(Review) Ingrid by Lynnette Kraft

Publication Date: June 12, 2014.
Publisher: New Wrinkle Publishing.
Genre: Fantasy fiction reading challenge 2015.
Pages: 412.
Source: Free ebook copy from Lynnette Kraft in exchange for a review.
Rating: 4 stars for very good.

Link @ Amazon: Ingrid.

The book has its own website: Ingrid. 

Link to listen to the music. The composer is Jared Kraft.
The download of the music if FREE. I have enjoyed listening to the music! It's ethereal, relaxing.

Ingrid is a beautiful but mute teenage girl. She is lovely outwardly and inwardly. She lives with her parents and several older brothers in the community of Scot. We are not told where Scot is located. The story is fantasy fiction so the location of Scot is the fantasy land of the author's creation. My guess is Scot is a land similar to Ireland or Scotland. The time period is a mystery. My guess is the medieval period. Ingrid's best friend is Adair Pole. Adair is slightly older than Ingrid. Both Adair and Ingrid grieve for something missing in their lives. Both are kindred spirits in need of help. Ingrid meets two Kunbion in the forest. They have come to assist and advise Ingrid. She is given a gift to be used to help Scot.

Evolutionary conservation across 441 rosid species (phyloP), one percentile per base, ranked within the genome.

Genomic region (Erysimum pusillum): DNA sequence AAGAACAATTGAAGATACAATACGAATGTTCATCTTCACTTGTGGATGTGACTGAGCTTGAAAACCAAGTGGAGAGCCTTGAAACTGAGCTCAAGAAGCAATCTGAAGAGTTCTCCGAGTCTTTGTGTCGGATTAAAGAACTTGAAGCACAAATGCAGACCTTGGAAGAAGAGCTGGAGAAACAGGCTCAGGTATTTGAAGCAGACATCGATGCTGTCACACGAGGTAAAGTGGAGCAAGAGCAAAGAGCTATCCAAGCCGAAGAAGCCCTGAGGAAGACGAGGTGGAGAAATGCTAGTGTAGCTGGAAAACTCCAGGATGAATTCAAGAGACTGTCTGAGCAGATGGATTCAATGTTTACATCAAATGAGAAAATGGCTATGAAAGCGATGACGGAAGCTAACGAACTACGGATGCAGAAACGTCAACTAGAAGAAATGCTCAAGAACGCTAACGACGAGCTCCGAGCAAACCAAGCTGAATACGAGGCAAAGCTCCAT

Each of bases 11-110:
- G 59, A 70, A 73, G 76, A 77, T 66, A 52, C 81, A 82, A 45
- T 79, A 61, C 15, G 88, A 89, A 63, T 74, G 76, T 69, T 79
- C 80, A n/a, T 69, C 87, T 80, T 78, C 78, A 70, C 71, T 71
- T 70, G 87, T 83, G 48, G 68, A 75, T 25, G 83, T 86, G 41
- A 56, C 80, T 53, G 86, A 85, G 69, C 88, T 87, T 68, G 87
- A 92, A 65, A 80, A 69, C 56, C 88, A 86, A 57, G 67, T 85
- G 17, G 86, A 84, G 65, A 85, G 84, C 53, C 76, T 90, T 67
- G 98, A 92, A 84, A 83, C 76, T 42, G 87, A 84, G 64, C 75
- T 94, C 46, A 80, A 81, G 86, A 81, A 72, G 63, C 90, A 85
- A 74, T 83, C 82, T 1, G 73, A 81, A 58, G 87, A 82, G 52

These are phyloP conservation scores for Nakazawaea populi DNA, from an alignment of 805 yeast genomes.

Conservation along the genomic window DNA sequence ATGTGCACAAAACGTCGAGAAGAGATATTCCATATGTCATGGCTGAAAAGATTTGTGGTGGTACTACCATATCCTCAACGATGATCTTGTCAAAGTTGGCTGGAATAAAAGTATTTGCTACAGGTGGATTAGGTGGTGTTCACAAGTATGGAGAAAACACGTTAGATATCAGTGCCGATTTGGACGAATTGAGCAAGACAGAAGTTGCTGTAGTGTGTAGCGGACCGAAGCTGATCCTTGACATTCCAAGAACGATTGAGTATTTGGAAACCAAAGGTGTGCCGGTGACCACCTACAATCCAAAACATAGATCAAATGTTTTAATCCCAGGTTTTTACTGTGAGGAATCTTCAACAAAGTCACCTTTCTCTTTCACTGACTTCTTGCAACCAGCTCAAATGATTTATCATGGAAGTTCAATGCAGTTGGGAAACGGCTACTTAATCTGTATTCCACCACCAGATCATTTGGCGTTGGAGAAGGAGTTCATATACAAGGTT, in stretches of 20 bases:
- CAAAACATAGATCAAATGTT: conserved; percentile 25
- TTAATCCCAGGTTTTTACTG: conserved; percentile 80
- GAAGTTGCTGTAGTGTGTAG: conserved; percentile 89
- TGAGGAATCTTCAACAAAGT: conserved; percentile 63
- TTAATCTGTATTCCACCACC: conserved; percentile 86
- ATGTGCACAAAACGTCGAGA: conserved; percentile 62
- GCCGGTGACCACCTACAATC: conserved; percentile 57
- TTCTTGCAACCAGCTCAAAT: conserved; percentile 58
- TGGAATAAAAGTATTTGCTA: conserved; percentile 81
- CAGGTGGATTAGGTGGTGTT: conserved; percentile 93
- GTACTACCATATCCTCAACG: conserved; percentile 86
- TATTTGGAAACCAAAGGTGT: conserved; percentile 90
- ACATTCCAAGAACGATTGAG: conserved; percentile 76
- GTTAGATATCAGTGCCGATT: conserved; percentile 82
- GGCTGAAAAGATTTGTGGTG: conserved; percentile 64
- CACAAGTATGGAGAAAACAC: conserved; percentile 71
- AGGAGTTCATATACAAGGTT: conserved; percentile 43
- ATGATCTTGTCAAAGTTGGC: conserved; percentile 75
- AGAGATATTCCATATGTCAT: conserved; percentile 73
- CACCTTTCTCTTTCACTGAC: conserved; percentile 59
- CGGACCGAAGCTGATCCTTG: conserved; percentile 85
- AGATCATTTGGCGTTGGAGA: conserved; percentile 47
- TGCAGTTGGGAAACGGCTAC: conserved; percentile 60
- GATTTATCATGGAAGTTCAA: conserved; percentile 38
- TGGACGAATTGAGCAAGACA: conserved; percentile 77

My Thoughts:

  • The first thing I've loved about this story is the the Kraft family has worked together on the book. Lynnette is the author of Ingrid, her son is the composer of the accompanied music, a daughter contacted me to review the book. Lynnette Kraft has a website devoted to the book. Everything is done professionally. Great care and attention to details has been executed. I'm a fan of independently published books. Some of my favorite reads have been independent works. 
  • I love the creativity of the story. The Kunbion are not magical creatures in respect to a dark art. They are magic in respect to they are not human, they are a mystery. They do not coerce. They do not invade another human's body. They are to advice and encourage people to make the right decision in regards to helping people. 
  • Ingrid is a moral story. There is a teaching lesson in the story: love, kindness, thoughtfulness, respect, and gentleness. To notice, think, and care for the "least of these" is an emphasis. 
The story is not labeled Christian, but it has strong elements of Christian teaching. 

There were a few times in the story when I felt it snagged a little, meaning the story became a bit slow. Over-all I loved the story.